Diagnosis of Skin Cancer of the Feet

Diagnosis of melanoma often begins when a person notices a skin change during a simple self-examination. Many physicians suggest a monthly self-exam, especially in individuals who have a previous history of skin cancer.

Skin Self-examination

  • After a bath or shower, examine your skin in a bright room that has a full-length mirror. A hand-held mirror will help you see the front, back, and sides (including the underarms and backs of the legs and feet), as well as the skin between the buttocks, the genital area, soles of the feet, spaces between the toes, and the scalp (a blow dryer can help to move the hair away from the scalp for easier viewing).
  • Note the location, size, shape, number, and color of all familiar moles, birthmarks, scars, and blemishes.
  • Record any new or unusual changes in the skin such as a sore that does not heal, or a mole that has grown or changed color.
  • If you notice any changes, consult a physician as soon as possible.

Many types of skin cancer, including malignant melanomas, can resemble common moles. Melanoma worsens as it expands into the deeper layers of the skin and once it reaches the dermis, it can enter the blood vessels and spread (metastasize) to other parts of the body. The depth of the melanoma is the most important factor in determining the expected disease outcome (prognosis). The depth of penetration determines the stage of the disease.

The stage of the cancer indicates the extent of disease and the proper treatment. The stage of melanoma is determined by the depth of the lesion into the skin, and whether it has spread. The thickness and depth of the tumor are measured with a device that is used to measure small distances when looking through a microscope (called an ocular micrometer). The thickness of the melanoma is used to stage the disease according to the American Joint Committee on Cancer (AJCC) staging system. Another staging system, the Clark method, bases staging on the level of invasion, or which tissues the tumor has penetrated (i.e., which skin layer). It is generally believed that the thickness of the tumor is more accurate than the level of invasion for choosing an appropriate treatment.

AJCC Staging System

The AJCC staging system is based on three sets of criteria: thickness of the tumor (T), extent to which it has spread to the lymph nodes (N), and extent to which it has metastasized to other parts of the body (M). The AJCC staging system is outlined below, with the TNM parameters and corresponding Clark method stage in parentheses. The TNM levels are explained following the outline of the staging system. When the AJCC and the Clark method stages do not correspond, the AJCC system takes precedence.

Stage 0

This is melanoma in situ, meaning the cancer is in the epidermis and has not begun to spread yet. (Clark's level I)

Stage IA

Localized melanoma that is less than 0.75 mm (Clark's level II: the tumor has spread to the upper dermis; T1N0M0).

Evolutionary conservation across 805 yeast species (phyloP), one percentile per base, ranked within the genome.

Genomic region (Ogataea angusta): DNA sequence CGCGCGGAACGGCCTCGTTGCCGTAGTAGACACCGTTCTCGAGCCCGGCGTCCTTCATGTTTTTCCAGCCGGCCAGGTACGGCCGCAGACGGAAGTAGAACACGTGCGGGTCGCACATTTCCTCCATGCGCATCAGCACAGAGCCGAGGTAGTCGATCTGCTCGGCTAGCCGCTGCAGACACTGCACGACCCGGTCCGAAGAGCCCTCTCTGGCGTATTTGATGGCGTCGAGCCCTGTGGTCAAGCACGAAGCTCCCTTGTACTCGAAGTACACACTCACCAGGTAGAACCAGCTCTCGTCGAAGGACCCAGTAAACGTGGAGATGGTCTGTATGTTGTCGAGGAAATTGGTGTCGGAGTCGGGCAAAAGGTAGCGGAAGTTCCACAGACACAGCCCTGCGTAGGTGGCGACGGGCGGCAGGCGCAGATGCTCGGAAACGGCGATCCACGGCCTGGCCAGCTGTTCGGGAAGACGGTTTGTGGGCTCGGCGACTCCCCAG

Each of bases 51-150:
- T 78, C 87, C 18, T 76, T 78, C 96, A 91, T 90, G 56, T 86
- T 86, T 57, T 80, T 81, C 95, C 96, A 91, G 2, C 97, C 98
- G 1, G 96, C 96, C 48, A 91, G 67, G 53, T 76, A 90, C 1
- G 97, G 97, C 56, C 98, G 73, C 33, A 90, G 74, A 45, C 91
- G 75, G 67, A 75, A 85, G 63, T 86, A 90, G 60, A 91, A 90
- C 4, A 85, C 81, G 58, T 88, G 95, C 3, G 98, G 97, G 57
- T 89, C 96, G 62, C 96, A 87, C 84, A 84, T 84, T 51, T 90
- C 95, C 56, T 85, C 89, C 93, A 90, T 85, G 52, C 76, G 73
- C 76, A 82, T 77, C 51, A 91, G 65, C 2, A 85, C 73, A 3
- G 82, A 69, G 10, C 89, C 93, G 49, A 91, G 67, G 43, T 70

Stage IB

Localized melanoma that is thicker than 0.75 mm but less than 1.5 mm (Clark's level III: the tumor involves most of the upper dermis); T2N0M0).

Stage IIA

Localized melanoma that is thicker than 1.5 mm but less than 4 mm (Clark's level IV: the tumor has spread to the lower dermis; T3N0M0).

Stage IIB

Localized melanoma that is greater than 4 mm (Clark's level V: the tumor has spread beneath the dermis; T4N0M0).

Stage III

The melanoma has spread to nearby lymph nodes or less than 5 in-transit metastases are found. An in-transit metastasis is metastasis that is located between the primary tumor and the closest lymph node region. It results from melanoma cells getting trapped in the lymphatic channels (any T, N1M0).

Stage IV

The tumor has metastasized to other parts of the body (any T, any N, M1 or M2).

TNM Levels

Thickness of the Primary Tumor (T)

:

T1:

The tumor is 0.75 mm or less in thickness and invades the upper dermis.

T2:

The tumor is more than 0.75 mm but not more than 1.5 mm in thickness and/or begins to invade the lower dermis

.
T3:

The tumor is more than 1.5 mm but not more than 4 mm in thickness and/or invades the lower dermis.

T3a:

The tumor is more than 1.5 mm but not more than 3 mm in thickness.

T3b:

The tumor is more than 3 mm but not more than 4 mm in thickness.

T4:

The tumor is more than 4 mm in thickness and/or invades the subcutaneous tissue (the tissue beneath the skin) and/or satellites within 2 cm of the primary tumor.

T4a:

The tumor is more than 4 mm in thickness and/or invades the subcutaneous tissue.

T4b:

The tumor satellites within 2 cm of the primary tumor.

Regional Lymph Node Involvement (N)

:

NX:

The regional lymph nodes cannot be assessed.

N0:

There is no regional lymph node metastasis.

N1:

Metastasis is 3 cm or less in greatest dimension in any regional lymph node(s).

N2:

Metastasis is more than 3 cm in greatest dimension in any regional lymph node(s) and/or there is in-transit metastasis. An in-transit metastasis is one that is located between the primary tumor and the closest lymph node region. It results from melanoma cells getting trapped in the lymphatic channels.

N2a:

Metastasis is more than 3 cm in greatest dimension in any regional lymph node.

N2b:

There is in-transit metastasis.

N2c:

Both N2a and N2b.

Distant Metastasis (M)

:

MX:

Distant metastasis cannot be assessed.

M0:

There is no distant metastasis.

M1:

Distant metastasis is present.

M1a:

Metastasis is in the skin or subcutaneous tissue or lymph node(s) beyond the regional lymph nodes.

M1b:

Metastasis occurs in other parts of the body.

Publication Review By: John J. Swierzewski, D.P.M.

Published: 31 Dec 1999

Last Modified: 24 Aug 2015